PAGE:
Kat Kennedy's Reviews > 'Salem's Lot

'Salem's Lot by Stephen King
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's review
Apr 20, 2010

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Salem’s Lot is the first and only Stephen King novel I’ve ever read.

To be honest, this is a short review because I didn’t finish it. The problem wasn’t that King wasn’t a compelling writer who has obviously honed his craft. Every single chapter was interesting and immersive. I found myself drawn into the world he was spinning and deeply intrigued by the mystery of it all.

However, I suppose I couldn’t read it because this book is what I imagine it would be like to live with ADHD. It bounced around for no apparent reason following random people’s lives. Whilst I know King probably has an excellent reason for showing all these random stories, his story-telling fell short just enough to make me lose interest.

I figured since he showed no compulsion to get on with the damn story, then maybe it was because he found the various stereotyped small-town occupants and their day-to-day lives more interesting than the thrilling horror this novel promised to be.

I’m sad I could only give this novel three stars because what I read of this book, I actually really enjoyed and would earnestly consider finding some of his other work to read. At least the man can string together a sentence quite nicely, even if he did lose me on his great American horror orgy.
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Reading Progress

April 20, 2010 – Shelved
October 24, 2010 – Started Reading
October 30, 2010 – Finished Reading

Comments (showing 1-33 of 33) (33 new)

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message 1: by Tatiana (new)

Tatiana My fave of his are Misery and Dolores Claiborne. Try one of those if you are ever interested in giving him another chance. They are shorter too.

Kat Kennedy Cool, I will try those because I actually really liked his writing. Just not the waffling part.

message 3: by AH (new) - rated it 5 stars

AH The Shining is my personal favorite. Very scary.

message 4: by Megan (last edited Oct 30, 2010 08:46AM) (new)

Megan Kat, I've read pretty much everything by Stephen King (long before GR existed, so none of it is listed here) and while I do like his stories, his writing style bugs me too. Try his short stories. The shortness of it forces him to focus & IMO they are immensely better than his full length novels.
Night Shift
Four Past Midnight
Nightmares and Dreamscapes
Everything's Eventual: 14 Dark Tales

Hmmm... I may be forgetting a few, but that's all I can think of for right now. Night Shift is interesting because it is his earliest, so you can see him experimenting with his style. The later books are much more polished in terms of the voice.

Sandi I really like Firestarter and The Shining. I think Under the Dome and The Stand suffered from the flaws you talk about here. The only other King books I've read are The Gunslinger and Blockade Billy, neither of which I've liked.

I've recently started reading some Dean Koontz and am finding him to be a much better writer. He seems to be more focused and some of his prose just blows me away.

message 6: by AH (new) - rated it 5 stars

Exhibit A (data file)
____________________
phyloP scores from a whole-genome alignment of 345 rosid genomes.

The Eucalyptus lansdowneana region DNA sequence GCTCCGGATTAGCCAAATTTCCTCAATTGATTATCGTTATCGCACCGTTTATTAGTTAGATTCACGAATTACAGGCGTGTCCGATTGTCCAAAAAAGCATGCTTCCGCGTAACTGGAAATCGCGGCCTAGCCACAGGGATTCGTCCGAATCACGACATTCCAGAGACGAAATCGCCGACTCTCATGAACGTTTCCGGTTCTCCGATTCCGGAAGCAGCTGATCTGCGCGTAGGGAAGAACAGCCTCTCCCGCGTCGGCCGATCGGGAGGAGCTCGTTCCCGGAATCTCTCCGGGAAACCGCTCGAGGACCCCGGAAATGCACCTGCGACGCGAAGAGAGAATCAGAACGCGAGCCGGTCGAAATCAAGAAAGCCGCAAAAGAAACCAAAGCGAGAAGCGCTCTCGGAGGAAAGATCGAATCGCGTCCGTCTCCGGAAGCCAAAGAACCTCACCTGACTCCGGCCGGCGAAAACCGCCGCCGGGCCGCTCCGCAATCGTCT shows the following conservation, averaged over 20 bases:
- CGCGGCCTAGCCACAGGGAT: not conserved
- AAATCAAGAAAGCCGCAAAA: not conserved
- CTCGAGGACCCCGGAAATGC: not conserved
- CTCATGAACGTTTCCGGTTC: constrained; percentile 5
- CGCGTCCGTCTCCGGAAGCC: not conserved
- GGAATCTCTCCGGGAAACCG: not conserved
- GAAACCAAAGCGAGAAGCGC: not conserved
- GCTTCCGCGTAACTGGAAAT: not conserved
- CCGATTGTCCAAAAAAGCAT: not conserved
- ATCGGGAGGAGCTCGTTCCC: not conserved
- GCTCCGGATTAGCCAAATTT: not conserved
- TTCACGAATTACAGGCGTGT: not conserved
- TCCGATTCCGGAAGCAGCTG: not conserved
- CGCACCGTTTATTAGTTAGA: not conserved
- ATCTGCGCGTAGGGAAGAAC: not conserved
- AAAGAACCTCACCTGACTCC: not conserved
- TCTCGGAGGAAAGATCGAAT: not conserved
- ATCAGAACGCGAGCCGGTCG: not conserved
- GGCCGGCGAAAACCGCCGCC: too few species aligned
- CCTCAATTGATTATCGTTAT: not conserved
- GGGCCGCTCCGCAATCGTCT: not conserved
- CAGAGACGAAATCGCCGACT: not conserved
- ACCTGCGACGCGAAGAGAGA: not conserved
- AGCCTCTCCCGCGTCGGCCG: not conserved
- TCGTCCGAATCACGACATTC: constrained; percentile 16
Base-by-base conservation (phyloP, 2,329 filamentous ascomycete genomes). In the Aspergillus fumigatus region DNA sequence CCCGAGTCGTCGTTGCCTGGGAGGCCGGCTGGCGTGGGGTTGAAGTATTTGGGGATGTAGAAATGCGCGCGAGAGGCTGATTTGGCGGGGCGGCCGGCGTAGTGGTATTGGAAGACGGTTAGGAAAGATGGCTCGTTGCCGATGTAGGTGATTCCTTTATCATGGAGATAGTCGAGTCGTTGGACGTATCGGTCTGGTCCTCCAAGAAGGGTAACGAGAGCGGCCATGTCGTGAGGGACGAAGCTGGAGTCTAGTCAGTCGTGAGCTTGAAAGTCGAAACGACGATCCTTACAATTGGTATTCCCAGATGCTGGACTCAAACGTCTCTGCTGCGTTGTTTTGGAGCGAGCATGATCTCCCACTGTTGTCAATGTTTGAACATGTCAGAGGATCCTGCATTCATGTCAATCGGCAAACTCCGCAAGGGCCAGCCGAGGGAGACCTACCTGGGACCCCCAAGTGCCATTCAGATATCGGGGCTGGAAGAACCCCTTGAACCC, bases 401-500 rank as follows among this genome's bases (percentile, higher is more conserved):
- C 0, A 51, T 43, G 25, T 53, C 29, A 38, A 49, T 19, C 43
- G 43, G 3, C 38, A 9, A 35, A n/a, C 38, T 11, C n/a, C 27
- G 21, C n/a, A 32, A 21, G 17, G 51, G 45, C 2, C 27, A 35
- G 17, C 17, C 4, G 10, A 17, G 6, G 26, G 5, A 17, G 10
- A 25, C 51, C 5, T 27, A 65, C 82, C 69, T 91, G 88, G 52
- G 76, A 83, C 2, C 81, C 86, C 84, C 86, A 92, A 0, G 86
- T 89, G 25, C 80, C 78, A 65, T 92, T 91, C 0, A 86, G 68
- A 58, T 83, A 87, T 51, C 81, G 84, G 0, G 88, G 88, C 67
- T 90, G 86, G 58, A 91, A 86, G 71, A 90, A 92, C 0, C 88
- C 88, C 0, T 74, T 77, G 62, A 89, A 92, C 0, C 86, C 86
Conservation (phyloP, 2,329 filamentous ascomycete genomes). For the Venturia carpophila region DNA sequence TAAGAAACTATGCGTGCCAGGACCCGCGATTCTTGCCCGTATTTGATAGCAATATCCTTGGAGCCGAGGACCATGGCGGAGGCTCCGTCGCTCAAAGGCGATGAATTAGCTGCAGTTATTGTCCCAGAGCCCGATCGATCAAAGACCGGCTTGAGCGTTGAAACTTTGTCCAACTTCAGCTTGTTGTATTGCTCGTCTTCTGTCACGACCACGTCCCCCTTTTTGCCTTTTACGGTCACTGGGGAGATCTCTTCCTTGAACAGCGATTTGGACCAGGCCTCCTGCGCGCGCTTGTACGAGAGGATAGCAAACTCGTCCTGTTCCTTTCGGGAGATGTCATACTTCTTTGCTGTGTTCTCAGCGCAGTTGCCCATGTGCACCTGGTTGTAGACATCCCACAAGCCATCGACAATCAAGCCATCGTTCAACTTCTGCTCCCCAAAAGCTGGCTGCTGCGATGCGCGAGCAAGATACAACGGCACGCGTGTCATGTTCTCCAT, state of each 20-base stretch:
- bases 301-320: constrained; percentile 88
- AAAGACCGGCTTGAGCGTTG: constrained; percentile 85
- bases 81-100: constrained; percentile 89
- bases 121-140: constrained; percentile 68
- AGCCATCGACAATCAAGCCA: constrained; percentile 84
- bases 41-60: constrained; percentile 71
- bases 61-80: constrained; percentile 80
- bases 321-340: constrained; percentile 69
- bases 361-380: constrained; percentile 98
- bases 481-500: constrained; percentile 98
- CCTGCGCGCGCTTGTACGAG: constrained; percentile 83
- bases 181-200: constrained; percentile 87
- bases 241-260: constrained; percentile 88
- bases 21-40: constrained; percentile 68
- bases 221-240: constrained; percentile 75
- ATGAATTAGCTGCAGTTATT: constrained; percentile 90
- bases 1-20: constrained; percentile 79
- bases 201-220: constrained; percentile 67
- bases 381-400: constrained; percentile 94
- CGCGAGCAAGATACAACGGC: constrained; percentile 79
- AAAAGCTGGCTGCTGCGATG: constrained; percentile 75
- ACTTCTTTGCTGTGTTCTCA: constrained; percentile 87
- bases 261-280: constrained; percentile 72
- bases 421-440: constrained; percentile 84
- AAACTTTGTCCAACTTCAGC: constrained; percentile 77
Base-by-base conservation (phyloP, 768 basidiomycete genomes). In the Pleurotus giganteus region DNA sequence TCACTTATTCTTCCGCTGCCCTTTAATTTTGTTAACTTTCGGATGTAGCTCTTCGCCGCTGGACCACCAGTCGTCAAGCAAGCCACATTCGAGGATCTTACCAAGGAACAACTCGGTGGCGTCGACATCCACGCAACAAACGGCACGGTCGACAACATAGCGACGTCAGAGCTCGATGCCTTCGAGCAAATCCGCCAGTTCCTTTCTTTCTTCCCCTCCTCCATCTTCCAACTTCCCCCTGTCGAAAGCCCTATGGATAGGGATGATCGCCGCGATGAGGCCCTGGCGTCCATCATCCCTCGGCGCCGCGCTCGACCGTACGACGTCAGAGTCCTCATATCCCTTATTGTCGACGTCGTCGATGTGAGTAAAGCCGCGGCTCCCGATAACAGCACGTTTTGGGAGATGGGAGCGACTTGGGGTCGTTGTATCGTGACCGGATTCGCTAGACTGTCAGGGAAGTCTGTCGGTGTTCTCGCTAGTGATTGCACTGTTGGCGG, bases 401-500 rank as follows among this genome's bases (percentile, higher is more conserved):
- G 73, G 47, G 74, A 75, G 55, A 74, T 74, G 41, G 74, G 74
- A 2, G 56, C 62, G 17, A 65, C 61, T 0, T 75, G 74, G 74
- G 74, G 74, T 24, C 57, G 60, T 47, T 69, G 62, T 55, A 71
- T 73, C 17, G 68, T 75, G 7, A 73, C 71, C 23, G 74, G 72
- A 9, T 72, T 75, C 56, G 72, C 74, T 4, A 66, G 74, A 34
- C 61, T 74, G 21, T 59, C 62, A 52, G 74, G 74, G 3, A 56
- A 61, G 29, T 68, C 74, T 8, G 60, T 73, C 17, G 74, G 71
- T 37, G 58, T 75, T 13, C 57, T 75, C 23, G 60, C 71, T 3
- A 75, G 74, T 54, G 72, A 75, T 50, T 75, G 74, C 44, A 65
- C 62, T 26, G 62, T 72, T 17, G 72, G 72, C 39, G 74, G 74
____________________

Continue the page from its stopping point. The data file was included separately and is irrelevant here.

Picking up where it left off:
AH I enjoyed his earlier works. When he got more popular, I stopped buying his books.

message 7: by Megan (new)

Megan AH wrote: "I enjoyed his earlier works. When he got more popular, I stopped buying his books."

I agree, his new stuff isn't nearly as good as it used to be.

message 8: by Tatiana (new)

Tatiana And did you see the size of his latest book?

message 9: by AH (new) - rated it 5 stars

AH No - I haven't seen the size of his latest book. I really stopped reading him after the Dark Tower series. I used to commute to work in this really old 1940's train (really uncomfortable). The last bit of the ride was 15 minutes through a tunnel. The train would creak and shake and we'd all hope that it wouldn't break down in the tunnel - that was the perfect atmosphere for that series The Gunslinger is the first book. Never read past the third book, though.

message 10: by Megan (new)

Megan Tatiana wrote: "And did you see the size of his latest book?"

Under the Dome? It is over 1,000 pages! I've tried to read it a few times but always lose interest early on.

message 11: by AH (new) - rated it 5 stars

AH I read this book Cryptonomicon by Neal Stephenson last year - Really long book - at least 900 pages if I recall and I loved it. I wish I had it as an ebook because that book was pain to hold. Truly a worthwhile read if you are into cryptology/computers/crazy paranoid characters and really long books.

message 12: by Alicia (new)

Alicia i agree with a PP, try his short stories! they are way better than his novels IMO because like you said, he likes to bounce around a lot. the only novels ive noticed that dont do that are the ones that dont have many characters.

message 13: by Jess (new) - rated it 3 stars

Jess He wanted you to know personally every person that lived in the town, which I thought he pulled off excellently. It really helped scare the crap out of you when you actually felt like you KNEW the person that was victimized by the vampires. It was a great book. You should try to finish it? :)

message 14: by Lena (new) - rated it 4 stars

Lena I also thought he put in way too many random side stories about minor characters. But I wouldn't write him off because of this one book. Try Gerald's Game or Deloras Claiborne. Or The Stand (although that does the same thing w/ lots of POV, so if you don't like that...maybe not).

message 15: by Michele (new) - added it

Michele I agree fully with Kat's comments. I'm at page 107 already and Stephen King keeps introducing yet another character. I seem to have lost track of all these townspeople and am fast losing my interest. I think it is better to skim through the pages and skip some chapters just to get on with the story. Next time I will choose a Stephen King book with half as much number of pages.

Kelli Stephen King's gift for storytelling makes him want to take the reader to the same place he is at in his mind as he writes it. Honestly some people do not have the patience for all of the detail he likes to depict in his stories. For me, I truly felt I knew the people in this town, how normal everyone was in the beginning and how destroyed the town was in the end. I felt like I was THERE. Scary stuff.